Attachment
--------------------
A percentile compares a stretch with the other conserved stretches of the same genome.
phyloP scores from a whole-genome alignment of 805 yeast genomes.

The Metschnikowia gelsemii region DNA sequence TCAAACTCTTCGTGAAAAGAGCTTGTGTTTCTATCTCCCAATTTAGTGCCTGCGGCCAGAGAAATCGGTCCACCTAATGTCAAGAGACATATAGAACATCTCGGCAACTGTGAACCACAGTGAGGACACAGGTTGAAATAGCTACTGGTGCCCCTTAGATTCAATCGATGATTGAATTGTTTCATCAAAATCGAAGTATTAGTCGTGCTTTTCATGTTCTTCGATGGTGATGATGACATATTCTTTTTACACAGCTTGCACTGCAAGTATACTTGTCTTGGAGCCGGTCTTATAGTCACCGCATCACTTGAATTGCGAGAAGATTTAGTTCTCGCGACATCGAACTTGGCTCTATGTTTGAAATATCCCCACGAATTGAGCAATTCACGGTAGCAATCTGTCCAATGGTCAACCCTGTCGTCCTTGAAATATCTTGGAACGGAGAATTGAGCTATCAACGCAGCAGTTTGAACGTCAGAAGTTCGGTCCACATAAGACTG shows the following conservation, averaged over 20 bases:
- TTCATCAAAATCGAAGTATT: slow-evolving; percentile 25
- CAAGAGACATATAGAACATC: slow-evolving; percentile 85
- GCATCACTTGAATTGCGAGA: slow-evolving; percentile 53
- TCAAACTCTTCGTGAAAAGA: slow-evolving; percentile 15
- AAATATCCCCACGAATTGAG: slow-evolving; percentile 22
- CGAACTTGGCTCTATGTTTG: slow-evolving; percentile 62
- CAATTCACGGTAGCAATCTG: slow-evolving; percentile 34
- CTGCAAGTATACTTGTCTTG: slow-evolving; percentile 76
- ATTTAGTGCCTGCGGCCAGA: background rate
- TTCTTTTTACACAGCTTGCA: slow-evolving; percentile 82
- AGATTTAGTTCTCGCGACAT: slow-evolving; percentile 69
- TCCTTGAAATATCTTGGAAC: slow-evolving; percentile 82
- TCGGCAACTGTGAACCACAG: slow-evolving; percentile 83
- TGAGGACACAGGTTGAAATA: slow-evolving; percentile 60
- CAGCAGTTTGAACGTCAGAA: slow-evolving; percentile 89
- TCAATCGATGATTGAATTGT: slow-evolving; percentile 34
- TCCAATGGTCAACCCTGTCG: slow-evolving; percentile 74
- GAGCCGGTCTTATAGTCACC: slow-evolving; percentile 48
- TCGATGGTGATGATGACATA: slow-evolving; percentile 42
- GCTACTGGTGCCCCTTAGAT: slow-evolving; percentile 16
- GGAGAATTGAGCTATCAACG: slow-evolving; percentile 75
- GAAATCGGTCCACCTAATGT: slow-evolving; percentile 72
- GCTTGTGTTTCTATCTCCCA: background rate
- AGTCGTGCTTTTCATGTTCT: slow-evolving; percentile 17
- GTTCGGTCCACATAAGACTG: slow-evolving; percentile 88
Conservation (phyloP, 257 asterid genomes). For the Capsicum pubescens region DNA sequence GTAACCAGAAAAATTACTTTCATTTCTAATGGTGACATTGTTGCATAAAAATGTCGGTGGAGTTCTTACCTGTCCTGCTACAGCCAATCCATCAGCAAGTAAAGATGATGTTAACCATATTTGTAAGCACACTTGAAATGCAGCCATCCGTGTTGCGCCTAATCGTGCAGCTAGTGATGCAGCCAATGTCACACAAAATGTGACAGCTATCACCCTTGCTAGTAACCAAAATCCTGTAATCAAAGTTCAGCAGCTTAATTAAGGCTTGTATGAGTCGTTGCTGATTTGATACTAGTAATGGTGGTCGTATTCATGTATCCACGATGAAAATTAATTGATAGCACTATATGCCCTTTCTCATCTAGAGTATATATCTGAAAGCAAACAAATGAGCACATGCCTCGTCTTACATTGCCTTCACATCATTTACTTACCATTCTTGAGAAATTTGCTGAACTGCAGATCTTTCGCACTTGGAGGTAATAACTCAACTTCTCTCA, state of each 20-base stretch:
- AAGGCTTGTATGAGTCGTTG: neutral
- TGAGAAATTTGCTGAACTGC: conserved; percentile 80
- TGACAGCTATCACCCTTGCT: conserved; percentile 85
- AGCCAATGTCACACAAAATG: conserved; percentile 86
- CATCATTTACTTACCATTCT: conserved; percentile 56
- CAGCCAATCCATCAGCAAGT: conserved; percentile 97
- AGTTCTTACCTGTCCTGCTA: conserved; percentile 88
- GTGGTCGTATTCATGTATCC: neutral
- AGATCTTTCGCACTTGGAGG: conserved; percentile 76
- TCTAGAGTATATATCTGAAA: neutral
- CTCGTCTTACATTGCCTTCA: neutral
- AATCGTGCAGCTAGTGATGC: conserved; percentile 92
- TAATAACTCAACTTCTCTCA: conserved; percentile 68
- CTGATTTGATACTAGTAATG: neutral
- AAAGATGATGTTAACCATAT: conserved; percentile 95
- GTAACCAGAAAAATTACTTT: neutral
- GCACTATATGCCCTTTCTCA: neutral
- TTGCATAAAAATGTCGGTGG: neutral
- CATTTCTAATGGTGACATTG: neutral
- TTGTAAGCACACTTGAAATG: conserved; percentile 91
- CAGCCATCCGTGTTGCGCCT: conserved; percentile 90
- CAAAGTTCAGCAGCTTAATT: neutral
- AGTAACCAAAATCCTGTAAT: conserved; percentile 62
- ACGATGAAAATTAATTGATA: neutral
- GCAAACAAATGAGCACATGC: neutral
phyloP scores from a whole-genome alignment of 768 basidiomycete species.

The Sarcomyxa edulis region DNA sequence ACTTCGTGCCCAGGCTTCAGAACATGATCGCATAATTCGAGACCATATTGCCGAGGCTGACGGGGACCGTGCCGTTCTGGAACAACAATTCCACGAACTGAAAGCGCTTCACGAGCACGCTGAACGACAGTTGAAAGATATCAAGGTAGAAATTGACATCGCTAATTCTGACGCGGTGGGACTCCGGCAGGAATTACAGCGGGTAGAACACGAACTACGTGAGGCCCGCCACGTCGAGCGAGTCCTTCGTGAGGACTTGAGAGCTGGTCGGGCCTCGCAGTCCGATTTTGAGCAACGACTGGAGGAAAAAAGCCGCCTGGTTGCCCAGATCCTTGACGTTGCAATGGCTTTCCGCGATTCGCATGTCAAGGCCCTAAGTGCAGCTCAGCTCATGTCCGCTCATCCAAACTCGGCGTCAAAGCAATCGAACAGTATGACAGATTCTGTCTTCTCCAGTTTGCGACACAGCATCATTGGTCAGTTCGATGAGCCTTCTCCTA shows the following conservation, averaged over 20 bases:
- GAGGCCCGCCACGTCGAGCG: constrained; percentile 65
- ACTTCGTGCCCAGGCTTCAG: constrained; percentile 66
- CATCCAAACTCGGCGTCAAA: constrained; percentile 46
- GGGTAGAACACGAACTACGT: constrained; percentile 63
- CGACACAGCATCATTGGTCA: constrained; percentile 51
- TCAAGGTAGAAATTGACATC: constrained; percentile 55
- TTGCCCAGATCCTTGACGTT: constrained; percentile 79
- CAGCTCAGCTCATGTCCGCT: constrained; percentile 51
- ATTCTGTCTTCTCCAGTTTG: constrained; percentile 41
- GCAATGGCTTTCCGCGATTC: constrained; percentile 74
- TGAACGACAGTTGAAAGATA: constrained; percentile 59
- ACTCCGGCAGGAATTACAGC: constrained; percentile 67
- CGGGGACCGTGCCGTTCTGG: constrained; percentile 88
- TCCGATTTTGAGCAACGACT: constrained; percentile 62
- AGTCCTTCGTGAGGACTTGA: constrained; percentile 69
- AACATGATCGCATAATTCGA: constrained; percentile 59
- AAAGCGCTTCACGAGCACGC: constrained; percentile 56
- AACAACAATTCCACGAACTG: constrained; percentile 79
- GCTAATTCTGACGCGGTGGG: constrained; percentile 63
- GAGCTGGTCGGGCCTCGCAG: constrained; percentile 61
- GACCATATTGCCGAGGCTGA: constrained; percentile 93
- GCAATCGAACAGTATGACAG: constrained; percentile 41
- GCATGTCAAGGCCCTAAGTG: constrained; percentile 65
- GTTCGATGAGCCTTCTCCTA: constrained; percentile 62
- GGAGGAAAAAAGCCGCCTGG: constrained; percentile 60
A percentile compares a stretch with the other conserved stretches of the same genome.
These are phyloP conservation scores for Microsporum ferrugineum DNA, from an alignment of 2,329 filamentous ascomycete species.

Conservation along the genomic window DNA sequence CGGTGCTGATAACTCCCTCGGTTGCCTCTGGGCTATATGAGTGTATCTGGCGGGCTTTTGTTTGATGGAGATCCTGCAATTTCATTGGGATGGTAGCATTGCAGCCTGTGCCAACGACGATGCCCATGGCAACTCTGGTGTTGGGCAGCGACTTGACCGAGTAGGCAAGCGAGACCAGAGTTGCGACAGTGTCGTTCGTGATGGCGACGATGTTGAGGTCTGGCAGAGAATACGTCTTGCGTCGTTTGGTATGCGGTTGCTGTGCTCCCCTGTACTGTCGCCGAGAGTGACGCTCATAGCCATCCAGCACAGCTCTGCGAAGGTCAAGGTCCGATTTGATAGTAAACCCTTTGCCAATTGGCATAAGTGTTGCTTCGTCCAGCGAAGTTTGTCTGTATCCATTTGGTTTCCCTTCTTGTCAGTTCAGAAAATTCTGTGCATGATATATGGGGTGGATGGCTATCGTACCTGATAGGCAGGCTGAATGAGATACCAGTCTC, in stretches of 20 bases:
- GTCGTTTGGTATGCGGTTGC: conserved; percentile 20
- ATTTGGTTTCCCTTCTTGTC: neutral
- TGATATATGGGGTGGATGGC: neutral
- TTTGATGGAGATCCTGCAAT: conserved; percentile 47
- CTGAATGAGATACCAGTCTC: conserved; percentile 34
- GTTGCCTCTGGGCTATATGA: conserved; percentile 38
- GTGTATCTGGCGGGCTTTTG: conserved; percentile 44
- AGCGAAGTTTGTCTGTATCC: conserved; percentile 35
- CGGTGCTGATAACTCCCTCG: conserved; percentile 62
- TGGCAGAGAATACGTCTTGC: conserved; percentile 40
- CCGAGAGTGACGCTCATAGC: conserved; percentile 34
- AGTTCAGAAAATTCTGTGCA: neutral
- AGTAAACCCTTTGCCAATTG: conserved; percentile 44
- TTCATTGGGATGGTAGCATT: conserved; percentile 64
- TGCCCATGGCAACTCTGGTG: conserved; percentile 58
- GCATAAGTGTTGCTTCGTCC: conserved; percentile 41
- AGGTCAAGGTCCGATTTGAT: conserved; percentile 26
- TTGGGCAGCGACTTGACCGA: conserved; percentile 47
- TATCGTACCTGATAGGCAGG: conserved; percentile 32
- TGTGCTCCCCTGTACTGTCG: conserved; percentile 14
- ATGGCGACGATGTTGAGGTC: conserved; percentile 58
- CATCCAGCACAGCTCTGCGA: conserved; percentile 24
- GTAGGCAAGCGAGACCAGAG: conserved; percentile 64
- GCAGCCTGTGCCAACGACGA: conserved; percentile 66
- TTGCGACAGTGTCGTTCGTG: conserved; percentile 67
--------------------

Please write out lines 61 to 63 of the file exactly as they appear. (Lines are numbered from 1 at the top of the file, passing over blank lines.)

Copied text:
- CGACACAGCATCATTGGTCA: constrained; percentile 51
- TCAAGGTAGAAATTGACATC: constrained; percentile 55
- TTGCCCAGATCCTTGACGTT: constrained; percentile 79